Lots of kids have trouble paying attention and staying focused when they’re supposed to. When kids don’t focus, it can be frustrating for everyone. But constantly being told to pay attention or concentrate, and having a hard time doing it, can make kids feel bad about themselves.
Here are tips for talking to your child about trouble with focus.
Talking About Challenges
When you talk to your child about challenges, there are two important messages you need to get across:
You understand or want to understand.
You’re there to help.
Focusing is a skill. When kids struggle with a skill or a task, they’re not doing it on purpose.
Tell your child, “I know focusing is hard for you, and that not everything is interesting. But some things are important to pay attention to, even if you’re not interested in them. Let’s talk about what might make it easier to focus on those.”
Explain that lots of people have a hard time with focus. If you know why your child has trouble focusing, be open about it. For instance, if your child has been diagnosed with ADHD, use that term and explain what it means.
The harder part is knowing what to say in the moment. That could be when your child is zoning out, not following directions, or doing poorly in school because of focus challenges. Here are three things to do when you talk to your child about not focusing.
Point out the behavior. Kids don’t always realize when they lose focus.
Ask your child what might help. That tells your child there are ways to work on it.
Don’t accuse or criticize. Avoid saying things like “you never pay attention” or “you have to stop daydreaming.”
Here are some common situations for kids with focus challenges and examples of things you can say:
When the teacher raises concerns about focus: “I know you try hard to pay attention in class, but your teacher says you get distracted. What would make it easier to focus? Your teacher suggested having you sit up front and away from the window.”
When lack of focus causes a problem: “You must not have paid attention when I asked you to walk the dog. Now she’s had an accident. I’ll clean it up this time, and then we’ll talk about how to help you focus on the things you need to do.”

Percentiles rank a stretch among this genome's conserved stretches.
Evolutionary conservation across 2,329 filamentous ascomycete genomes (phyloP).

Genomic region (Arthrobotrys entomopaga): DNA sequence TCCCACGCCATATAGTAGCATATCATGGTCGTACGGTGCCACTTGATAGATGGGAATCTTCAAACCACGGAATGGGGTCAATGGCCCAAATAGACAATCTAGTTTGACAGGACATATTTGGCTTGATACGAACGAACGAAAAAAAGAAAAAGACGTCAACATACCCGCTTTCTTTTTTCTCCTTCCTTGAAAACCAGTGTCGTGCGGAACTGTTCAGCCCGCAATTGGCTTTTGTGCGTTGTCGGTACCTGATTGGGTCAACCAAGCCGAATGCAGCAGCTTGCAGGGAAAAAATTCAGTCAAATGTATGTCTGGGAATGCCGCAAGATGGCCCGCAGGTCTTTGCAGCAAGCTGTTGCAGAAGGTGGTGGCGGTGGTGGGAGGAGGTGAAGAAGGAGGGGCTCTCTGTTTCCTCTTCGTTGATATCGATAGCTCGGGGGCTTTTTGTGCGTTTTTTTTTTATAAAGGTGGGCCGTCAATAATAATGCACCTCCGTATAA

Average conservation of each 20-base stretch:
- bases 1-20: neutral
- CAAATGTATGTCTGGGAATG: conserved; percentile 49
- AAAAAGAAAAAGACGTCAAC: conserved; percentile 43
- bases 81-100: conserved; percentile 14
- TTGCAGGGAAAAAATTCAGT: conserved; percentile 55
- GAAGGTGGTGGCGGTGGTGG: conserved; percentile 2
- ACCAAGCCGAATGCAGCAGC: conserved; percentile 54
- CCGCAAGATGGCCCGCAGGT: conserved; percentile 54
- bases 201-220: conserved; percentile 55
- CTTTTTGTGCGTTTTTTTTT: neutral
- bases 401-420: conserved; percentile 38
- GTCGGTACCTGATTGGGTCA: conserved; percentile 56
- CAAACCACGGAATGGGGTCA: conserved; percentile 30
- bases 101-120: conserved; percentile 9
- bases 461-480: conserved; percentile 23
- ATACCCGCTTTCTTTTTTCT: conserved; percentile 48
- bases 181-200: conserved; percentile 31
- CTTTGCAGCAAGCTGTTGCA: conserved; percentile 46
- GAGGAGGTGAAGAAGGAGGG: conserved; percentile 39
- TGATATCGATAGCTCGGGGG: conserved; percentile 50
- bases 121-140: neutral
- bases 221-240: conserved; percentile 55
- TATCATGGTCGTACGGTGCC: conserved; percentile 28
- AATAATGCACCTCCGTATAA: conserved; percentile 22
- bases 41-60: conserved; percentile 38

When your child doesn’t focus on homework: “You haven’t gotten any farther in your reading since the last time I checked in. What do you think can help keep your mind from wandering? Some people focus better when they listen to music. Do you want to try that?”
When you need to get your child’s attention: “I can see that you’re not really focusing on what I’m saying. Please put that down and look at me. And later, let’s come up with a signal to help you know you need to focus.”
When kids have challenges, they can feel like they’re alone. Explain to your child that lots of people have trouble with focus and attention. And everyone struggles with something.
The more you know about why and when your child has trouble focusing, the more specific your conversations can be. Your child’s teacher can be a great resource. Ask the teacher what’s going on in class and if there are ways to help your child focus better.
Kids have trouble with focus for different reasons. A common cause is ADHD. If you’re concerned your child has ADHD, learn about steps you can take to find out and get your child the right support.